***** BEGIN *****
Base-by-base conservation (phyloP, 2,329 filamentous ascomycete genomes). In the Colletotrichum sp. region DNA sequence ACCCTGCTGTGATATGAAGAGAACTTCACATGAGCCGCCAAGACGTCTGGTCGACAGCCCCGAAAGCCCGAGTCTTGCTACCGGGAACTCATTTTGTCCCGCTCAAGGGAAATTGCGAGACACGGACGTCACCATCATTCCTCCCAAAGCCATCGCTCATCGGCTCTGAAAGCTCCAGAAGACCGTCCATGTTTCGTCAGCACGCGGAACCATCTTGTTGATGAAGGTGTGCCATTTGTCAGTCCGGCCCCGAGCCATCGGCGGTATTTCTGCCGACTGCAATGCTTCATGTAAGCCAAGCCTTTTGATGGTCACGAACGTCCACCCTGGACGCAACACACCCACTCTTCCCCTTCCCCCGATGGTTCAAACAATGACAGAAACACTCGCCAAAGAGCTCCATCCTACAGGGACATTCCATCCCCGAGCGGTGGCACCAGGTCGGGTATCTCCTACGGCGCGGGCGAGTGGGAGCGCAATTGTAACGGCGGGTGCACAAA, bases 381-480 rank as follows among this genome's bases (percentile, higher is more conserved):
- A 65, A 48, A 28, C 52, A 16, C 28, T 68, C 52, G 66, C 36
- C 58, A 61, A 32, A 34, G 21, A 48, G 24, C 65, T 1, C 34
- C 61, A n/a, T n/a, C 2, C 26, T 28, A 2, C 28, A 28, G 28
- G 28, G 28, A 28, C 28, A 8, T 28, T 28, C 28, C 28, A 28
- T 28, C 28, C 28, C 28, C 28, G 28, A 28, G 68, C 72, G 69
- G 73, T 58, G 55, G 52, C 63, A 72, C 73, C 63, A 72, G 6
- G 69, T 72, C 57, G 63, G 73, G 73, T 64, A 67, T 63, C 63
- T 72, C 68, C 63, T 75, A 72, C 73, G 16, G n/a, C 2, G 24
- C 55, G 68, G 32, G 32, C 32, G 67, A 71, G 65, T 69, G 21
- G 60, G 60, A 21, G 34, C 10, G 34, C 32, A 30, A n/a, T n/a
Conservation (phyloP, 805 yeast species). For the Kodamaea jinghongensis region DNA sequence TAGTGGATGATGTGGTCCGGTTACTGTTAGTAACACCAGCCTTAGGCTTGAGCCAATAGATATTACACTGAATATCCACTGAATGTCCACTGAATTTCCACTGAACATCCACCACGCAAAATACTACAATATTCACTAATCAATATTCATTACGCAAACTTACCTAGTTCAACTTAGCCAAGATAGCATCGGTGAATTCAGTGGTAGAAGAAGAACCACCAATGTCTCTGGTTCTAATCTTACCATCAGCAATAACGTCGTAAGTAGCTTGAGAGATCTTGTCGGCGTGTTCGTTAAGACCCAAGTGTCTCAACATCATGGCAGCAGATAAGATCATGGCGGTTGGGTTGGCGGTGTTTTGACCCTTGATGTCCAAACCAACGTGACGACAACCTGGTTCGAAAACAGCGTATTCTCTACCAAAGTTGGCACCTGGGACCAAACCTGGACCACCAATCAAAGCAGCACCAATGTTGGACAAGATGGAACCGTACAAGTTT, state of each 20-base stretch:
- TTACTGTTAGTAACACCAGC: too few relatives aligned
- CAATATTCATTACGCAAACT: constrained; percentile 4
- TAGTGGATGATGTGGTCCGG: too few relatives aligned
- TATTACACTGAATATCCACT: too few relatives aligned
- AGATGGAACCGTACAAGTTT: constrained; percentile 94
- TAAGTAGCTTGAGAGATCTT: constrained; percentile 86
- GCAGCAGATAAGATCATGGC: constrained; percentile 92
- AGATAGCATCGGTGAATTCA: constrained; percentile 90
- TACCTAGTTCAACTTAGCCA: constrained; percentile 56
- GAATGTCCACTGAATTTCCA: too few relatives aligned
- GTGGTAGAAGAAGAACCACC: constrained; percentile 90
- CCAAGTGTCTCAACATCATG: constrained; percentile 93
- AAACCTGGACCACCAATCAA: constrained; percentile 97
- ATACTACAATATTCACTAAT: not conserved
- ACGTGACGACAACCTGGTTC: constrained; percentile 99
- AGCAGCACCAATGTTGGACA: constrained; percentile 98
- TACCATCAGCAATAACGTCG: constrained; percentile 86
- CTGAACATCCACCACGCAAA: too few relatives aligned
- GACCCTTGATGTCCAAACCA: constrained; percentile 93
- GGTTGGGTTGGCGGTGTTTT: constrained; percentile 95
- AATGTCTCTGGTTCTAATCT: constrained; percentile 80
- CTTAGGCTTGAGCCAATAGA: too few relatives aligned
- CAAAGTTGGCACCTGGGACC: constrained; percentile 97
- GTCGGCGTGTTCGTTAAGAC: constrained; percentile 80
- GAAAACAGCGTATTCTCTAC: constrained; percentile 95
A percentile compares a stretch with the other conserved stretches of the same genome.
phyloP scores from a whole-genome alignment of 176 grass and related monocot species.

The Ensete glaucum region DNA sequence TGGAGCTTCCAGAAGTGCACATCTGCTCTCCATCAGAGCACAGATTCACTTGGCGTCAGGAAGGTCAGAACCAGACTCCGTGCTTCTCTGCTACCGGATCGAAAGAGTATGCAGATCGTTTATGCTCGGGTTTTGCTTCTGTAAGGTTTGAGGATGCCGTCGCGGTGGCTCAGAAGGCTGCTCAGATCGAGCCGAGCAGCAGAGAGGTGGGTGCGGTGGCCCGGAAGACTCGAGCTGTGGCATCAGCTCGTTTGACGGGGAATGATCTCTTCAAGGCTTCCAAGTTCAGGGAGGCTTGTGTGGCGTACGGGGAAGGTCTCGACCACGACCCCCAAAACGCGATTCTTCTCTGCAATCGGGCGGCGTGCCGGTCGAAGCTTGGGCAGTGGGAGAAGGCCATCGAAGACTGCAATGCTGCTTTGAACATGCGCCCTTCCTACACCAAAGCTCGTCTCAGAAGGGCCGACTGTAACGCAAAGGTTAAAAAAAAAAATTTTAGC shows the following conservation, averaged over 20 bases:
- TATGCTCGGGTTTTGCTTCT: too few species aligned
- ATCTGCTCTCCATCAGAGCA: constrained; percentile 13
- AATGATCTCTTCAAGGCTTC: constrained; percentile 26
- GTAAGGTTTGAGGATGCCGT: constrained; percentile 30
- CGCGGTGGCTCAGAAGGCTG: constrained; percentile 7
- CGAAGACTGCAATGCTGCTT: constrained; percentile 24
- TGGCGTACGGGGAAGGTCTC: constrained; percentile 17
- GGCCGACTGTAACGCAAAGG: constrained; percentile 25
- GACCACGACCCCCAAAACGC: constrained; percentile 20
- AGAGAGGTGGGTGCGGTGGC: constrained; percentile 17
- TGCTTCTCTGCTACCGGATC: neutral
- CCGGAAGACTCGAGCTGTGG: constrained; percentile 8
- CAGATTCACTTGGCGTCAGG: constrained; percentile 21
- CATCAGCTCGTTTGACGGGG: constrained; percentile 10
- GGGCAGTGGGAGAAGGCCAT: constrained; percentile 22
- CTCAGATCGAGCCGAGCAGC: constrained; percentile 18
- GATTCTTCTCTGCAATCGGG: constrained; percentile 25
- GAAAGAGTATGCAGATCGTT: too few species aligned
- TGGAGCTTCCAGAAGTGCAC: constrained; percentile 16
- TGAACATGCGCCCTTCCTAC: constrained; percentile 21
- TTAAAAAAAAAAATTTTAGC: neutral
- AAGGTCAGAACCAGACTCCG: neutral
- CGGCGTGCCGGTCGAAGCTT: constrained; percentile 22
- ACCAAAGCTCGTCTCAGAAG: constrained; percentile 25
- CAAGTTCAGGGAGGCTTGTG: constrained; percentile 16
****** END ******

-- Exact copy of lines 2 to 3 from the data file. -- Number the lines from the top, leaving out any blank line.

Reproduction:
- A 65, A 48, A 28, C 52, A 16, C 28, T 68, C 52, G 66, C 36
- C 58, A 61, A 32, A 34, G 21, A 48, G 24, C 65, T 1, C 34